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Cancer cells most of their ATP through glycolysis, even under aerobic conditions, and there was a correlation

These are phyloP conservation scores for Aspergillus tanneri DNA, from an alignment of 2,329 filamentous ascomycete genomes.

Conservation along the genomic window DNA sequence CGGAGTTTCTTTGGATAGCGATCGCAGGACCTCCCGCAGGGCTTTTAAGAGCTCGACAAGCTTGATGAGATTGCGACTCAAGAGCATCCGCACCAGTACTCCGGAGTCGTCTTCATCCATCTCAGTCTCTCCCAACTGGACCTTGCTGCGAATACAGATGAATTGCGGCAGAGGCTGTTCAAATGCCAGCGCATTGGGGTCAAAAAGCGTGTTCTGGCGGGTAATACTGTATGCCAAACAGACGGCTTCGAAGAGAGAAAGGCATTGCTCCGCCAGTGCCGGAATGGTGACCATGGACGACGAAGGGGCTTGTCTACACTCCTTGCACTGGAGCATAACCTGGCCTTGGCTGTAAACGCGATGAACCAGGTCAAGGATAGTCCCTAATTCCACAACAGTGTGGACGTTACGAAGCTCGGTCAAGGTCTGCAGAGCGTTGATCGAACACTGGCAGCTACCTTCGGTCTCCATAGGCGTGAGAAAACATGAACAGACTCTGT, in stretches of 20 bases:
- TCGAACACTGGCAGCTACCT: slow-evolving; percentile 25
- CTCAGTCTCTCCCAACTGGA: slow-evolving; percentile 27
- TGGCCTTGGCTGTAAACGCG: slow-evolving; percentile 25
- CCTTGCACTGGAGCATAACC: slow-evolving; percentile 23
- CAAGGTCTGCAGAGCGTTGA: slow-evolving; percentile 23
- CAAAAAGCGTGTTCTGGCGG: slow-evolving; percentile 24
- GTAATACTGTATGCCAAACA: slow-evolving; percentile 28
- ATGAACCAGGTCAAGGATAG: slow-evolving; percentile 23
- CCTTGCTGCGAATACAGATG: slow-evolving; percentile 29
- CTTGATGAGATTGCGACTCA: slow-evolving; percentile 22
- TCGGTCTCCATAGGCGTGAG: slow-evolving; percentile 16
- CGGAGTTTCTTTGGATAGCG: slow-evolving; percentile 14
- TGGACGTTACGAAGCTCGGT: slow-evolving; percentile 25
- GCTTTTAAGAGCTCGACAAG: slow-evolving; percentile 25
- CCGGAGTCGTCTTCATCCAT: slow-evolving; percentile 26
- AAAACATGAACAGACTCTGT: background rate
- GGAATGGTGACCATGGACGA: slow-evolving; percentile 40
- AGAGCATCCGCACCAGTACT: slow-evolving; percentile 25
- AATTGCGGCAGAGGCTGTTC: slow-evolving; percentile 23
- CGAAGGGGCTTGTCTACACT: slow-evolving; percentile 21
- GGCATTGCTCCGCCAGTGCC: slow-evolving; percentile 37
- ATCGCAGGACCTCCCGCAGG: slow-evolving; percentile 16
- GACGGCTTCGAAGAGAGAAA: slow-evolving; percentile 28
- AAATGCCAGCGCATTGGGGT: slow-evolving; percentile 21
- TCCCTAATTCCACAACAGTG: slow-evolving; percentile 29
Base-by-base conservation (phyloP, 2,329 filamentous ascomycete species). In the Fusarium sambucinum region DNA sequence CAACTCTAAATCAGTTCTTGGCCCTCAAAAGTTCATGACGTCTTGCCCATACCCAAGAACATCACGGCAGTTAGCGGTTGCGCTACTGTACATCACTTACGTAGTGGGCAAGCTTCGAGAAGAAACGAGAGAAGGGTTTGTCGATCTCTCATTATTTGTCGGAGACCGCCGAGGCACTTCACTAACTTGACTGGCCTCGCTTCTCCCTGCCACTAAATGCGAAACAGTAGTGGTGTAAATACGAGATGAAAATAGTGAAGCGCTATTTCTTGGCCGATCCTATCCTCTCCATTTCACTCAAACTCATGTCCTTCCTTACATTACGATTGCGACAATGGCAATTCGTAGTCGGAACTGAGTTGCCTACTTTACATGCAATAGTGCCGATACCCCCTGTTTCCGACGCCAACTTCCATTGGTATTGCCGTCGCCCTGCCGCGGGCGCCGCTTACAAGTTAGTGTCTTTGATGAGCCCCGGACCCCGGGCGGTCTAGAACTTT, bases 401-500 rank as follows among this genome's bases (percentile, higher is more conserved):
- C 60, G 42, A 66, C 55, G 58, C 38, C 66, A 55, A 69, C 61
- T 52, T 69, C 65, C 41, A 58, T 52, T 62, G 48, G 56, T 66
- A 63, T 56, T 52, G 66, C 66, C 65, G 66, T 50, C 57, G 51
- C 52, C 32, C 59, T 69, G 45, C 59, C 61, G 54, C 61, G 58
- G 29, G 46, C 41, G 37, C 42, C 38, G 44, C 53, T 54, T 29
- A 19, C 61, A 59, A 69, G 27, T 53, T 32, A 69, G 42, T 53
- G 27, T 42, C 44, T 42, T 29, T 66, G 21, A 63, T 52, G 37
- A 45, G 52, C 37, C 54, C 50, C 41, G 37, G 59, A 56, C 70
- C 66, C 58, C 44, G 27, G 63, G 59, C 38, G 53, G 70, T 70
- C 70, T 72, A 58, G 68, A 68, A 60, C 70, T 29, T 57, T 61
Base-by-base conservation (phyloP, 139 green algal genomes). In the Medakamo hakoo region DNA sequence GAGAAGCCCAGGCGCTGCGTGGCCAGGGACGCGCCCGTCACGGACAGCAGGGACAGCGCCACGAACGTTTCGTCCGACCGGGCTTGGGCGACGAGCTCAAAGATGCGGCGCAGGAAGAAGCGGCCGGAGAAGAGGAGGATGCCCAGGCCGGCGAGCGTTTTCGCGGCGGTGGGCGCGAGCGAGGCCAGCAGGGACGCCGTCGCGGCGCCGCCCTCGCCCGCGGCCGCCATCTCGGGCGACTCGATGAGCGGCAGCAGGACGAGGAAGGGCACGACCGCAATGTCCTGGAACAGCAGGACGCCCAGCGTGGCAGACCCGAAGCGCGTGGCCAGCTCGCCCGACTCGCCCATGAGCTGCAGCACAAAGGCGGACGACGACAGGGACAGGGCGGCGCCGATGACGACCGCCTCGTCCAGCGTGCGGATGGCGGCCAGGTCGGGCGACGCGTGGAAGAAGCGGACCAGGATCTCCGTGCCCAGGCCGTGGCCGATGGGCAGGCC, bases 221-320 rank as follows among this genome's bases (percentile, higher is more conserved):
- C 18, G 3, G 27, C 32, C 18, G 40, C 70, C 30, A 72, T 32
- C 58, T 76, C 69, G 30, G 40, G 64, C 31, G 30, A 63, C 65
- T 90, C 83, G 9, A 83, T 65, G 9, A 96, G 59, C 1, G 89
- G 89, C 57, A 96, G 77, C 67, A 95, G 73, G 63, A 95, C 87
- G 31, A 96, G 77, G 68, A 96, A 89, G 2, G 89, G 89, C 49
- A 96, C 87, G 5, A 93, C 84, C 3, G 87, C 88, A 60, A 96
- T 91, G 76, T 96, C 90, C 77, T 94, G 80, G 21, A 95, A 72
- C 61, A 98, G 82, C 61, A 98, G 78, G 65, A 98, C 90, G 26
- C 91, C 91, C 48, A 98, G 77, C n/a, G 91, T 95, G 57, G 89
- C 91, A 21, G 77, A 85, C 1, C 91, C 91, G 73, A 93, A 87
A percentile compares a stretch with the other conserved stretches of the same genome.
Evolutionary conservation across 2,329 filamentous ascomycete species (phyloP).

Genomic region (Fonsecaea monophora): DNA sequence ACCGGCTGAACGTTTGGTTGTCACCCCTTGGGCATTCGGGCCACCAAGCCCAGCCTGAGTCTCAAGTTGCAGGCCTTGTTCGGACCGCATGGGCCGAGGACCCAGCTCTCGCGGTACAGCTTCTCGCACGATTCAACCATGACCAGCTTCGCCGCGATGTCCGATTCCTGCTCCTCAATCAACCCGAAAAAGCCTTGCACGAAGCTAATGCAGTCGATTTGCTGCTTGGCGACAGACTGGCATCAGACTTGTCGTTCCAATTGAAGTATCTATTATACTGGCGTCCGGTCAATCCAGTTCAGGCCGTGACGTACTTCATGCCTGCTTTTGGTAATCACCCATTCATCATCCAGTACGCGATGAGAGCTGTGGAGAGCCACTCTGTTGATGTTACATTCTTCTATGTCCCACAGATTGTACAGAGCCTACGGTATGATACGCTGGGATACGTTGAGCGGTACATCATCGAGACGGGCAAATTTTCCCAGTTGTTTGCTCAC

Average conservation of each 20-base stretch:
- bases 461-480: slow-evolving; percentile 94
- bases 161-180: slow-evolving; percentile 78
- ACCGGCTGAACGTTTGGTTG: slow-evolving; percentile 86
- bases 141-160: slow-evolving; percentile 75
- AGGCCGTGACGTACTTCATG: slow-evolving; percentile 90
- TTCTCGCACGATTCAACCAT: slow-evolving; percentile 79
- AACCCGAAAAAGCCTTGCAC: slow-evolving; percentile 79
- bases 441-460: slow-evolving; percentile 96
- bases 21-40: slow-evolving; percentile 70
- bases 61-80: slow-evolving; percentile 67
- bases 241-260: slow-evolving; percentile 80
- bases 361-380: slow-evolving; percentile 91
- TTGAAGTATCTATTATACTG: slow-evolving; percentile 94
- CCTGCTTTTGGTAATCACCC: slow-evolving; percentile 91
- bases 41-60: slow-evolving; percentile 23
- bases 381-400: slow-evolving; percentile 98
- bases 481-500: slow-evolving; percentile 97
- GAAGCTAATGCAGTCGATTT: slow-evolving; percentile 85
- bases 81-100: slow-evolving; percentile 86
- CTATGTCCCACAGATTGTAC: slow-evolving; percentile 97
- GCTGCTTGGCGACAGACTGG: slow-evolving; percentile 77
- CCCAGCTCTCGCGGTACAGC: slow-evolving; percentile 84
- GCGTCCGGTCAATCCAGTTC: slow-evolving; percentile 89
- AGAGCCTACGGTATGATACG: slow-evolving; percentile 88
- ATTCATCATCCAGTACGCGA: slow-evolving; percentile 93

between glycolytic ATP production and aggressiveness of the tumor cells. These cells could be eliminated through the inhibition of mitochondrial oxidative phosphorylation (e.g. by moderate doses of ionizing radiation), which would reduce the activity of these organelles below a threshold level critical for cell survival, whereas mitochondria in normal cells would still be able to produce enough ATP. The impact of mitochondrial activities on cellular physiology is not restricted to ATP production for metabolic demands. Mitochondria also produce reactive oxygen species (ROS), which are involved, in the regulation of many physiological processes, but which might also be harmful to the cell if produced excessively (Gogvadze et al, 2008). One of the main characteristics of cancer cells is their fast Proliferation; rapidly growing tumors easily become hypoxic owing to the inability of the local vasculature to supply an adequate amount of oxygen. Tumor cells can successfully escape hypoxiamediated death as a result of lowered expression or mutation of p53 the inability of mitochondria to provide enough ATP for cell survival under hypoxic conditions, tumor cells must upregulate the glycolytic pathway. This occurs by induction of hypoxia-inducible factor 1 (HIF-1). HIF-1 stimulates key steps of glycolysis, but regulates genes that control angiogenesis, cell survival and invasion. Activation of Akt triggers increases in cell size, enhanced glycolytic activity and metabolism, and cell survival, and is commonly observed in cancer cells. HIF-1 induction can also be triggered by the mitochondria themselves. When mitochondrial respiration in tumor cells is downregulated, accumulation of Krebs cycle substrates might serve as a signal for stimulation of glycolysis. Succinate accumulation in mitochondria results from inhibition of succinate dehydrogenase. Mutations in this enzyme are involved in familial predisposition to benign tumors; therefore, succinate dehydrogenase can be considered as a classical tumor suppressor. Defects in mitochondrial respiration cause enhanced levels of NADH, which can subsequently inactivate PTEN (phosphatase and tensin homologue; a lipid phosphatase that antagonizes PI3K function and therefore inhibits downstream signaling through Akt) through a redox modification mechanism (Gogvadze et al, 2008). Mitochondria consume less oxygen and their ATP production decreases. Tumor cells can become glycolytic as a result of suppression of mitochondrial energy production. Low mitochondrial contribution to cellular ATP production under aerobic conditions is not a prerogative of tumor cells only; it is also seen in a variety of fast-growing normal cells. HIF-1 suppresses mitochondrial function in tumor cells, suggesting that it modulates the reciprocal relationship between glycolysis and oxidative phosphorylation. The role p53, are the central regulator of the cellular stress response, can modulate the balance between the glycolytic pathway and mitochondrial oxidative phosphorylation. Mutation of p53 in tumors causes downregulation of mitochondrial respiration as a result of COX deficiency and a shift of cellular energy metabolism towards glycolysis. Expression of TIGAR lowered fructose-2,6-bisphosphate levels in cells, resulting in the inhibition of glycolysis, while stimulating NADPH generation through the pentose phosphate shunt. The hypoxic environment of proliferating tumor tissue facilitates ROS production. Cellular hypoxia and re-oxygenation are two essential elements of ischemiareperfusion injury, and massive production of ROS is normally observed during reoxygenation of hypoxic tissue (Gogvadze et al, 2008). Glycolytic shift in cancer cells is that molecular oxygen becomes unavailable in fastproliferating cells, and thus the mitochondria cannot function properly in ATP production. The high rate of glycolysis in most tumors not only compensates for mitochondrial dysfunction but